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The left's 5 biggest unknowns for 2023

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Progressives are leaving 2022 riding high. This year, liberals pushed President Biden to the left, passed legislation in line with their philosophy and expanded their united bargaining power in Congress.

In Washington’s ever-changing expectations game, however, 2023 is sure to bring a fair amount of uncertainty to the Democratic Party’s left flank.

While Biden has shown a desire to embrace much of what drives liberals, the new year will test how far he is willing to depart from his moderate tendencies from the Oval Office.

On Capitol Hill, progressives will have to adjust to a new GOP House, notably without a natural standard-bearer leading their own side’s movement.

And in the judiciary, they’re preparing for court challenges to some of their biggest agenda items.

All that is set to play out as speculation mounts over whether Biden, 80, will run for a second term as president. 

Here are the left’s 5 biggest unknowns for 2023:

1. Biden’s 2024 plans

Nothing will have a bigger impact on progressives’ plans for the future than the president’s decision on whether or not to seek reelection.

If there were doubts over Biden’s general fly-under-the-radar strategy, November quieted the naysayers. For months, while Democrats bemoaned the president and his administration’s approach to the midterms, the White House stuck to its course, keeping with the same game plan that Biden had seen work successfully in the past, such as when he was down in the 2020 Democratic primary before sweeping to victory.

Even as Biden’s approval ratings dipped lower and lower, Biden officials warned that issues such as protecting democracy and abortion access were equally important, and that they could offer a message that resonated in swing areas and even build on reach states such as Georgia if they could convince voters that they can deliver results. 

The party’s relative success during the elections — better than many anticipated and other past cycles — is a convincing reason to believe that Biden, who has repeatedly said he intends to run again in 2024, will go through with it.

But things can change. If an unforeseeable event causes Biden to rethink a second term, an ensuing Democratic presidential primary would shine a bright light on progressive policies.

And to be sure, possible Democratic hopefuls are expected to keep up with the preliminary planning they started this year, while working with the administration as an ally —  for now.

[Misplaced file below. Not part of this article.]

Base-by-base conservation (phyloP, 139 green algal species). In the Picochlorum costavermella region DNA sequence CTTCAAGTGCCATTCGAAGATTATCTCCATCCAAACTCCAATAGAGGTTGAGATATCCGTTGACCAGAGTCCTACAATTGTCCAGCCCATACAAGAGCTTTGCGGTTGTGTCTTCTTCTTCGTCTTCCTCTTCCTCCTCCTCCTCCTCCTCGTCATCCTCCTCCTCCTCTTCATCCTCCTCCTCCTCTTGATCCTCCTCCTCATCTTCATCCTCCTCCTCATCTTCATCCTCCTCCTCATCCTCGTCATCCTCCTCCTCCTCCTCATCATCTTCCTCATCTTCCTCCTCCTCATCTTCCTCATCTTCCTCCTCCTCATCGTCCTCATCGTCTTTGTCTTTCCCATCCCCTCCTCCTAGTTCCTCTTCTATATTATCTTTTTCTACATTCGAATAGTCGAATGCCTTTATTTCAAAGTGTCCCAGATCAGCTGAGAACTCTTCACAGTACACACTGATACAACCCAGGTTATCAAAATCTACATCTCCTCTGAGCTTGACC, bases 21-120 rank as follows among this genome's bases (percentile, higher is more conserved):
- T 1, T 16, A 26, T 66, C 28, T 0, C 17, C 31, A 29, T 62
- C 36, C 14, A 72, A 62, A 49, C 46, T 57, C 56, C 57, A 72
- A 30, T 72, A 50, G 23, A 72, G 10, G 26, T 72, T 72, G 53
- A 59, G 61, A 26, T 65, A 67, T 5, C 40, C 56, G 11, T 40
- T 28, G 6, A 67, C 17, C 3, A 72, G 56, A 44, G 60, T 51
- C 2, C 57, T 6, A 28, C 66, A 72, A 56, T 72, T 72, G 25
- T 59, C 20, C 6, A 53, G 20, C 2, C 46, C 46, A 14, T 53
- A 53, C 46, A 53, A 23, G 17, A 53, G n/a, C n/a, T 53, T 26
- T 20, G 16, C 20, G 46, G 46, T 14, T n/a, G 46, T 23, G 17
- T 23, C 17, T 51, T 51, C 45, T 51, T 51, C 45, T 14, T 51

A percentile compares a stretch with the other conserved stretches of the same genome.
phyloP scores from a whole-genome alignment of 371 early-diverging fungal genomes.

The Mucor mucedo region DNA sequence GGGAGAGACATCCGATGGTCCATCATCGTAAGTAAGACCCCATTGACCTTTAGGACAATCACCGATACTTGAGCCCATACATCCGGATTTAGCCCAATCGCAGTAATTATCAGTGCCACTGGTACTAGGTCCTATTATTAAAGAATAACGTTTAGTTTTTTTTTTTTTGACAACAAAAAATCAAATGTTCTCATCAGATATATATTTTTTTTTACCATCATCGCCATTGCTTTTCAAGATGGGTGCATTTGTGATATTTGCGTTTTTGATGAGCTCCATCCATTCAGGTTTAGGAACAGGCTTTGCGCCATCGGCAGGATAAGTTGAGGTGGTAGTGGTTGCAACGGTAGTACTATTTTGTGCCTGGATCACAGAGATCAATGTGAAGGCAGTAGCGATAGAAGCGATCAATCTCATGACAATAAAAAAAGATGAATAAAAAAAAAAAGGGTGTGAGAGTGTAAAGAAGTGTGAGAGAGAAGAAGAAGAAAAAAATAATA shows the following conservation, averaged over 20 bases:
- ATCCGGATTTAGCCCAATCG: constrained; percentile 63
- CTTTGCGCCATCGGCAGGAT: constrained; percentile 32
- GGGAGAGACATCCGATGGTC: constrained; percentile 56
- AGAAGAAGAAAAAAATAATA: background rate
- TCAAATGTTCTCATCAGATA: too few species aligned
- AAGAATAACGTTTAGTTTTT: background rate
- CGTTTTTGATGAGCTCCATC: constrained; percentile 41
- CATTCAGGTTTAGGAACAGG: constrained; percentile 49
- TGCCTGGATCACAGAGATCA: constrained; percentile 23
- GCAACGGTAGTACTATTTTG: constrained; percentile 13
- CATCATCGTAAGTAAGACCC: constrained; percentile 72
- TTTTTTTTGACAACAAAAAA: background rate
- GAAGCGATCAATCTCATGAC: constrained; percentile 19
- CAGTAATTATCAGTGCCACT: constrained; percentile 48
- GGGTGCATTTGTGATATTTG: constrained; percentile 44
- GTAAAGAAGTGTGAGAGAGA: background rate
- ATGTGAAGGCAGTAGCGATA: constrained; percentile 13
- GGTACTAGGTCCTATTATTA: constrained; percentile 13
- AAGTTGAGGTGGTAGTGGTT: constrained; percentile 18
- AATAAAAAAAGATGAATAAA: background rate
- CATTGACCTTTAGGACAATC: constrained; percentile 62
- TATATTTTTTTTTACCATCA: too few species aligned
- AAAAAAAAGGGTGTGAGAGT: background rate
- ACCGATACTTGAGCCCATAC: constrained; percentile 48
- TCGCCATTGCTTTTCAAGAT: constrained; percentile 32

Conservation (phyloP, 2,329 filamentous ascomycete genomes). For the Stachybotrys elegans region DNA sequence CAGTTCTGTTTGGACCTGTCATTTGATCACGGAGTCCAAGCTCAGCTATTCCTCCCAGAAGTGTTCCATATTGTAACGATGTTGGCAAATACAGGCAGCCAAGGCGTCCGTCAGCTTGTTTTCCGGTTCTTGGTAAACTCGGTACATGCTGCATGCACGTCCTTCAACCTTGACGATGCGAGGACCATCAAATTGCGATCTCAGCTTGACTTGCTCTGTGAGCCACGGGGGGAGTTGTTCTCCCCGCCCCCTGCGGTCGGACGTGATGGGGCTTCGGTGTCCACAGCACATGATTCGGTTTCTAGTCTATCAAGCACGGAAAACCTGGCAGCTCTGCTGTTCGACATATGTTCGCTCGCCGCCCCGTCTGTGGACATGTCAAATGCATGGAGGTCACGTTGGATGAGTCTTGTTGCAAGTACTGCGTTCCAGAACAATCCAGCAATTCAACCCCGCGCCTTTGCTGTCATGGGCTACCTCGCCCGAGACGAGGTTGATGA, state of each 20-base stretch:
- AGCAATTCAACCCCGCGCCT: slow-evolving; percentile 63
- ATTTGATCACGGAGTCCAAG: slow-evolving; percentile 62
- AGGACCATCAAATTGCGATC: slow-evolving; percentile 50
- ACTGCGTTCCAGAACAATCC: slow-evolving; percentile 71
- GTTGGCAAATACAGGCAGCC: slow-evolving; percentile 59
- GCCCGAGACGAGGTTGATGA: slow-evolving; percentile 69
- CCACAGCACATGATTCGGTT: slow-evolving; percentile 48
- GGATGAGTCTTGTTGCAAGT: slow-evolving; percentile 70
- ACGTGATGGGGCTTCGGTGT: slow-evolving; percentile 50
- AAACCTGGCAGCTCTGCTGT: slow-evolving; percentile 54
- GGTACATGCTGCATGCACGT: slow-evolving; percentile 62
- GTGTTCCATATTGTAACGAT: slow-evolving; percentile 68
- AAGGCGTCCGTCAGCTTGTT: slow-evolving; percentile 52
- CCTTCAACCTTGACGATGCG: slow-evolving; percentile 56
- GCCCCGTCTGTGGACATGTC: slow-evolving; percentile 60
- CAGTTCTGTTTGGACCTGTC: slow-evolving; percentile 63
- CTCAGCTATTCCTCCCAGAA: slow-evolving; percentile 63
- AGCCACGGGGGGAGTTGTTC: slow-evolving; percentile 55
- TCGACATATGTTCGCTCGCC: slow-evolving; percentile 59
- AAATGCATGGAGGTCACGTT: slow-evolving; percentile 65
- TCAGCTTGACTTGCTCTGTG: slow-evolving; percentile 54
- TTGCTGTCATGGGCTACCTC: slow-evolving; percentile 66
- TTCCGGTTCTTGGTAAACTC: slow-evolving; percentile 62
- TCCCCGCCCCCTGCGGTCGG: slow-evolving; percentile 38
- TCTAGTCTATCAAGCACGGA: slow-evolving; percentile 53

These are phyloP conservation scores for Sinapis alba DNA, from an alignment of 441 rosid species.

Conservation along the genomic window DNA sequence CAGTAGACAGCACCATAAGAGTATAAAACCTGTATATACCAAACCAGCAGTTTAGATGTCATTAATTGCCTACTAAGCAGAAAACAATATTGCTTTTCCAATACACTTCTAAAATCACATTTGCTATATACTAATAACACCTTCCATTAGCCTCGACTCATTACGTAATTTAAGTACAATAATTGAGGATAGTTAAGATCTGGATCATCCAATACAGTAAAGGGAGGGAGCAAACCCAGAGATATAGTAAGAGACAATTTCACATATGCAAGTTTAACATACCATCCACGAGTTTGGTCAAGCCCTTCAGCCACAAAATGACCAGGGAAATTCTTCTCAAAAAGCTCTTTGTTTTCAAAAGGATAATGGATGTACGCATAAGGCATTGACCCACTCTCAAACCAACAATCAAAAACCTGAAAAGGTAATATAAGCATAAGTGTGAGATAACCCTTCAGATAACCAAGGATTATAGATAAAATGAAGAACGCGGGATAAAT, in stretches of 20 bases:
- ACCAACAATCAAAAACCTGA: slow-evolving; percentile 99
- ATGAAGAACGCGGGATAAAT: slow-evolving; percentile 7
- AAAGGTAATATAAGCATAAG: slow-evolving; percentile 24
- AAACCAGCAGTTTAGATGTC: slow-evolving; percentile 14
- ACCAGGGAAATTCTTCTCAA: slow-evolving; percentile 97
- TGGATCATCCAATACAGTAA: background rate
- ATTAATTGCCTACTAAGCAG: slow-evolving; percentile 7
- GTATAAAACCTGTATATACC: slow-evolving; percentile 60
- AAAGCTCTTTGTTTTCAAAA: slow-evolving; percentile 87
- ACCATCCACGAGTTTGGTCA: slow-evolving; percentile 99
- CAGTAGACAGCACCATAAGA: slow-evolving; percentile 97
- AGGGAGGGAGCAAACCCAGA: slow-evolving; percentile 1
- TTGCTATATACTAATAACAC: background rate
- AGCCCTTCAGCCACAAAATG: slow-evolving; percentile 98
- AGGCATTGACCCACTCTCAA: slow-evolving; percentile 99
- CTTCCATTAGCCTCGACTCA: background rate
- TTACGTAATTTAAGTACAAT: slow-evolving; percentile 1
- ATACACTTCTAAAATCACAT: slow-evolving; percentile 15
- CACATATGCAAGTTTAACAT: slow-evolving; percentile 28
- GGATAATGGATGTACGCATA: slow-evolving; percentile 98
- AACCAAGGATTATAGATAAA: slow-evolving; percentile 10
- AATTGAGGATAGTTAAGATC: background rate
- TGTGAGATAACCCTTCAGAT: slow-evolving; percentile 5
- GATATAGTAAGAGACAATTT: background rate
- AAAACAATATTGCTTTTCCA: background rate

2. Biden’s appetite for shifting further left

Progressives have a degree of skepticism around Biden’s ability to adapt to the changing tides of his party. Things didn’t look so good for the left when Build Back Better, the expansive social safety net package, was being fought over by moderates and progressives in both chambers of Congress, with Biden often siding with key centrists. 

But if 2021 was rife with doubt about where Biden stands, 2022 was the year of answers. The self-proclaimed moderate proved capable of gliding left on issues including student loan debt and climate change and ultimately signed the massive Inflation Reduction Act, with voters rewarding the party in power more than expected at the ballot box. 

Liberals in Congress are now hopeful they can get more out of the president through executive orders in 2023, particularly as they are about to learn what it means to govern in the minority in the House. They want to see him go bolder on the climate, immigration and tax reform, and to take on new fights around antitrust and prescription drug pricing, where the Congressional Progressive Caucus is expected to make their case with fervor. 

3. New dynamics in the House

Speaking of the House, there’s a new Democratic leader in the lower chamber who comes with a question mark.

Minority leader-in-waiting Hakeem Jeffries (N.Y.) has big shoes to fill from former longtime Speaker and caucus coraller Nancy Pelosi (Calif.).

Pelosi, a progressive, enjoyed a productive relationship with her party’s left wing, even when they butted heads over tactics and the practical limits of governance.